Is there a clean way to merge Option and Result in a macro


It starts a bit negatively, bare with me.

I have a personal annoyance with how the likes of unwrap() work in Rust.
Specifically that they do not report the line of the code where the issue happened but instead display where panic! was called, and that is inside the Option or Result source code.

I decided to make it panic inside the code through something like map_err(Result only) or unwrap_or_else:

macro_rules! unwrap_opt {
    ($e:expr) => {
        $e.unwrap_or_else(|| panic!("called `Option::unwrap()` on a `None` value"))

macro_rules! unwrap_res {
    ($e:expr) => {
        $e.unwrap_or_else(|err| panic!("{}", err))

fn main() {
    let crash: Option<i32> = None;

Is there a way to merge these without introducing much runtime overhead?
Doing “trickery” through implementing Into / From(and than using these appropriately) feels like an unclean solution here.


Macros don’t have access to type information, so no - you can’t distinguish between an option and result in a macro.

However, there is already the expect method on both types, which takes a string as input and prints that on panic. For Results, it also prints the error type. You can do this, at it will Just Work:

macro_rules! unwrap {
     ($x:expr) => ($x.expect(concat!(file!(), ":", line!())));


Even though it does not propagate the error from Result, it would be an option.
At moment at least, seems like there is no silver bullet and something has to be sacrificed.


Not sure what “propagate the error” means here, but I think expect(message) of Result shows the error after the given message.


Here’s an idea that uses a trait to turn Option into Result before checking it:
It’s inspired by the ideas for how try! could be made generic over result carriers. The error type of the new Result is an Option that is used to check if a canned error message should be written or not.


I think you’re getting a message like this:

thread '<main>' panicked at 'called `Option::unwrap()` on a `None` value', ../src/libcore/
note: Run with `RUST_BACKTRACE=1` for a backtrace.

Which, yes, shows the panic inside of the Option library. However, if you run it with RUST_BACKTRACE=1, as that message suggests, then it will display the line number:

$ cat src/
fn main() {
    let x: Option<i32> = None;

$ cargo run
     Running `target/debug/unwrap`
thread '<main>' panicked at 'called `Option::unwrap()` on a `None` value', ../src/libcore/
note: Run with `RUST_BACKTRACE=1` for a backtrace.
Process didn't exit successfully: `target/debug/unwrap` (exit code: 101)

$ RUST_BACKTRACE=1 cargo run
     Running `target/debug/unwrap`
thread '<main>' panicked at 'called `Option::unwrap()` on a `None` value', ../src/libcore/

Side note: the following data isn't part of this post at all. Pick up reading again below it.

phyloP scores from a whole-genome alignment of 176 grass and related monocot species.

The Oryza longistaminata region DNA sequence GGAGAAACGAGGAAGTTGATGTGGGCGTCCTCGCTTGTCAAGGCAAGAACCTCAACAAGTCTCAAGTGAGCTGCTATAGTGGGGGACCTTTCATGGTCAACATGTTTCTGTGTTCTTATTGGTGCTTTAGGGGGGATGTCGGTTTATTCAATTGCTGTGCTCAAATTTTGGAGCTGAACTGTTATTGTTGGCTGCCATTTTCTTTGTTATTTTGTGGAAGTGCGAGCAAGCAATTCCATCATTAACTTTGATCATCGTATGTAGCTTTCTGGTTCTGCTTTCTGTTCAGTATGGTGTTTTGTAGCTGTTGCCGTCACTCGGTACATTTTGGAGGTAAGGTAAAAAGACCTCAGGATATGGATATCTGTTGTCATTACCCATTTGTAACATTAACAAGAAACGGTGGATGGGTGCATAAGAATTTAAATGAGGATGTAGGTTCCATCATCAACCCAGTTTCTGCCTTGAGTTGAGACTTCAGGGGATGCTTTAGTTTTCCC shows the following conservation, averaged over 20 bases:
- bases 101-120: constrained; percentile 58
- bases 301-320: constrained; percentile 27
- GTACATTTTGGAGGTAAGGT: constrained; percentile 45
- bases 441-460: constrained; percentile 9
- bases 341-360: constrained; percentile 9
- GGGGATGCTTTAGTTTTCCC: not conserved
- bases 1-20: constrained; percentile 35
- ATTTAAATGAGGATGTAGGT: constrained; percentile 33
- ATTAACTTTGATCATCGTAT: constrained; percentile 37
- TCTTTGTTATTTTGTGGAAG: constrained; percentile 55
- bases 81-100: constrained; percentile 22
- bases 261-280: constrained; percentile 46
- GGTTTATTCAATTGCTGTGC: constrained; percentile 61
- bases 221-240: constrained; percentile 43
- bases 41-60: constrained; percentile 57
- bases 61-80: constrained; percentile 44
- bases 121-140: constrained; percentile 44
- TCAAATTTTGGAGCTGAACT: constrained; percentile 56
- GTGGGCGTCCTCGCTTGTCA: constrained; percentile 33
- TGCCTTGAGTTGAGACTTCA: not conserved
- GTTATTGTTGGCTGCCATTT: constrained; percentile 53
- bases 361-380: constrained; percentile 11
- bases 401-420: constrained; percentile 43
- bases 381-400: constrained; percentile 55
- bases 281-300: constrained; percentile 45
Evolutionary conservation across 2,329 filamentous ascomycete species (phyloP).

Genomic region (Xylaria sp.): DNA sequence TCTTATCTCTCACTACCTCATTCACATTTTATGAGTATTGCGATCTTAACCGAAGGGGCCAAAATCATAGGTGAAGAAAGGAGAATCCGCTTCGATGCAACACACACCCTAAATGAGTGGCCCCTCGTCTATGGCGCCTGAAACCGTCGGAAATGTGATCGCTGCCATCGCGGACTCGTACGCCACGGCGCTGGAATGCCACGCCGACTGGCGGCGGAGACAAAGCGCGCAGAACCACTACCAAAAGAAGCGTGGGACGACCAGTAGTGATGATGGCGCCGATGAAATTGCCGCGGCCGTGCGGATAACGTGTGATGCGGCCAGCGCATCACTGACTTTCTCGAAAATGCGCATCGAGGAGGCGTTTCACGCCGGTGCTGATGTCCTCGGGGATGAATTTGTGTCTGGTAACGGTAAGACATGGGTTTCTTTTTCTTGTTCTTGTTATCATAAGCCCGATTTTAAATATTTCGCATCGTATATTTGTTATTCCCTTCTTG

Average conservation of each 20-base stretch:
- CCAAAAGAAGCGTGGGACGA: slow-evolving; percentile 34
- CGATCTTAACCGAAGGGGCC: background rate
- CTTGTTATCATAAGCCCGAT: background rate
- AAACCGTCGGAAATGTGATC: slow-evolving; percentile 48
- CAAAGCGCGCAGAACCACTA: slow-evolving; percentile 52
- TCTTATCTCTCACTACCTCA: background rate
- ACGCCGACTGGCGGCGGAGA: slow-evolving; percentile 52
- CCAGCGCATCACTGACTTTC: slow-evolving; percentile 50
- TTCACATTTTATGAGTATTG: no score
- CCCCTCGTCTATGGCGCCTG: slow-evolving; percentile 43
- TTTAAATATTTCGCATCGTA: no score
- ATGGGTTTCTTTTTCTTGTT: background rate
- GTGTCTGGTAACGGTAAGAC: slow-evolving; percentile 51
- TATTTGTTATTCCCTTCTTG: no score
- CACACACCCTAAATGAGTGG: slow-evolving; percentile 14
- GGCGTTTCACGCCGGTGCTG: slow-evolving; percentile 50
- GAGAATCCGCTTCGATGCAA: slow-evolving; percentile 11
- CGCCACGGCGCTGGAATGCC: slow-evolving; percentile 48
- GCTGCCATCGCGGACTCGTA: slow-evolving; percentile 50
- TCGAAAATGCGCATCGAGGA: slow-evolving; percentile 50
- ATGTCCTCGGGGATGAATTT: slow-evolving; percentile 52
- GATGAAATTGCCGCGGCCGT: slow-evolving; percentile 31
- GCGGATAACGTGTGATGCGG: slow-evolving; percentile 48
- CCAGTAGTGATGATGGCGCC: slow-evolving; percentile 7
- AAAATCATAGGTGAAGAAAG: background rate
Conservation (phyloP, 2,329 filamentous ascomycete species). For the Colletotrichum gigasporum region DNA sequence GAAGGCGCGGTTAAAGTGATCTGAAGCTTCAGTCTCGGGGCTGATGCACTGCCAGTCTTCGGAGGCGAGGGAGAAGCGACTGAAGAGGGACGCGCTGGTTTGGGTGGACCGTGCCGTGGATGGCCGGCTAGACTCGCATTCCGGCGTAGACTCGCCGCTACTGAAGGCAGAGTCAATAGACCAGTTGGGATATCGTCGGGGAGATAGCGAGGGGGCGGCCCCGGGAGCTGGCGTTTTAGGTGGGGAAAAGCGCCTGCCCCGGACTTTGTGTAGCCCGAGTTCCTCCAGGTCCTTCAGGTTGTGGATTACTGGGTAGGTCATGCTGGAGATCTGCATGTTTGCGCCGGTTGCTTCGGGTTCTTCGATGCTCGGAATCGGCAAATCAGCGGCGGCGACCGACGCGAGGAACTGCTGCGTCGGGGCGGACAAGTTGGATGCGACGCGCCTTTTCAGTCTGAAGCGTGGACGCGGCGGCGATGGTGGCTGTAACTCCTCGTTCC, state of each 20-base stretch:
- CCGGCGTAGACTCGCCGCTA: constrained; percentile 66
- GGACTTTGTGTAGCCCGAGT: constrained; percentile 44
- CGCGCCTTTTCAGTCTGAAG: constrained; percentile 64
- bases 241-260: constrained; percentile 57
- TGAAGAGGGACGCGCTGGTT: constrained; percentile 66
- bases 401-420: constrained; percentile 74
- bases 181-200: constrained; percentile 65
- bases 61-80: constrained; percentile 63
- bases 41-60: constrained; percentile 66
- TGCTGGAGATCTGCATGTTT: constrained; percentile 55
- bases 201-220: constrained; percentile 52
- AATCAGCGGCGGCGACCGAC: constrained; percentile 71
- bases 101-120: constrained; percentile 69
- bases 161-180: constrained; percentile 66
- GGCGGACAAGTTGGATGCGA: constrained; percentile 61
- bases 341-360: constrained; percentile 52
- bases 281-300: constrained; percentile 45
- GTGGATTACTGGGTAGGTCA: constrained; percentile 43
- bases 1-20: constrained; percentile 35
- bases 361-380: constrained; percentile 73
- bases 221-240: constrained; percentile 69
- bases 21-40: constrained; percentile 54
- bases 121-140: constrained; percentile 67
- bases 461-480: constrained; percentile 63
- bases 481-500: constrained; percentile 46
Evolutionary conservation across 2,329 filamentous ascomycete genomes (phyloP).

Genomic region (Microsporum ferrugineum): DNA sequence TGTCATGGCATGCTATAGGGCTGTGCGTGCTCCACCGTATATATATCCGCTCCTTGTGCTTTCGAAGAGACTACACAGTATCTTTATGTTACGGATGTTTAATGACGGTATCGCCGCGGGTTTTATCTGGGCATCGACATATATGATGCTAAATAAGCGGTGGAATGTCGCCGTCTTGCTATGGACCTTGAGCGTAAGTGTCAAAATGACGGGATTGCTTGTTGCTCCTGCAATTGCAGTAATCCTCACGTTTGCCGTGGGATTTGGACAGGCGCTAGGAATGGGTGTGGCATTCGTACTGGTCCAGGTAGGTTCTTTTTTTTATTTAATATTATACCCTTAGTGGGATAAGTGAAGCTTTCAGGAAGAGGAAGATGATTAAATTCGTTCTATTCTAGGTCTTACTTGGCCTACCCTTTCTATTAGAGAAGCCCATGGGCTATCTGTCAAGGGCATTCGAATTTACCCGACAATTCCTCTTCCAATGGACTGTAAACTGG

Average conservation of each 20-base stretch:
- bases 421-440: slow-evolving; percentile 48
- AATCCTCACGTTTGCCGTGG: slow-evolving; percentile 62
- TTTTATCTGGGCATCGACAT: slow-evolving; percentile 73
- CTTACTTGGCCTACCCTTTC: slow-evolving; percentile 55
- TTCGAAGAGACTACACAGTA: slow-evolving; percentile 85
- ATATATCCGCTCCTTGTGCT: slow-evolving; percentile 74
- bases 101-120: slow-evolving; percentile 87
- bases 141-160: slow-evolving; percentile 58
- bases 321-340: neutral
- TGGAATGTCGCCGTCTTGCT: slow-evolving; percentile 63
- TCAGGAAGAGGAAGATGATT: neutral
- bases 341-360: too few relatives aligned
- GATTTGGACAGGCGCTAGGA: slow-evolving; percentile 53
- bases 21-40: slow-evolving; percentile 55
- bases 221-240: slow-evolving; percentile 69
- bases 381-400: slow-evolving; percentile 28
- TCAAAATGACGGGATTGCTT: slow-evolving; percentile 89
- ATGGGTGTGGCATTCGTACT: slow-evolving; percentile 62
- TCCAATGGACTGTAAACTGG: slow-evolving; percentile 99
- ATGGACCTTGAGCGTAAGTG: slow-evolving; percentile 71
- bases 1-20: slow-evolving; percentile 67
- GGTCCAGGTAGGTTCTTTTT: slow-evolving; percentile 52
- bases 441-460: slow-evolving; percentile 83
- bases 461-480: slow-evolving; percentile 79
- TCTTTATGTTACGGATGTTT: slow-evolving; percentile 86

stack backtrace:
   1:     0x5562fbb2cd80 - sys::backtrace::tracing::imp::write::h3675b4f0ca767761Xcv
   2:     0x5562fbb2ee5b - panicking::default_handler::_$u7b$$u7b$closure$u7d$$u7d$::closure.44519
   3:     0x5562fbb2eac8 - panicking::default_handler::h18faf4fbd296d909lSz
   4:     0x5562fbb2943c - sys_common::unwind::begin_unwind_inner::hfb5d07d6e405c6bbg1t
   5:     0x5562fbb29658 - sys_common::unwind::begin_unwind_fmt::h8b491a76ae84af35m0t
   6:     0x5562fbb2c331 - rust_begin_unwind
   7:     0x5562fbb5d17f - panicking::panic_fmt::h98b8cbb286f5298alcM
   8:     0x5562fbb5d458 - panicking::panic::h4265c0105caa1121SaM
   9:     0x5562fbb28a51 - option::Option<T>::unwrap::h5201650903339503995
                        at ../src/libcore/
  10:     0x5562fbb289fb - main::h3529877efd0d4ad4eaa
                        at src/         <------------------------- line number reported here
  11:     0x5562fbb2e724 - sys_common::unwind::try::try_fn::h14622312129452522850
  12:     0x5562fbb2c2bb - __rust_try
  13:     0x5562fbb2e1bb - rt::lang_start::h0ba42f7a8c46a626rKz
  14:     0x5562fbb28aa9 - main
  15:     0x7f9e4fa12740 - __libc_start_main
  16:     0x5562fbb288d8 - _start
  17:                0x0 - <unknown>
Process didn't exit successfully: `target/debug/unwrap` (exit code: 101)

If you want to take your From/Into approach, you can still do it without polluting the From/Into traits:

(EDIT: I think ogeon did something like this already. I didn’t read the replies very carefully.)


Yeah, that’s more or less the same idea.


@tatsuya6502 You are correct.
@withoutboats’s solution is what I was looking for.

I like @ogeon’s solution that it compiles to more efficient code in the end, although of course it doesn’t matter when right before that the application will panick(this is not run in a hot code path many times, it is called only once) :slight_smile:

Why I didn’t want to use the From/Into solution is because of this question:
Now, I ask, why wouldn’t such a macro be added to the std?
Or do you think the benefits(that using this will show the line with the problem without running through the backtrace - probably useful only for small codebases and beginners) are not worth polluting the std?


Related: An unwrap! macro crate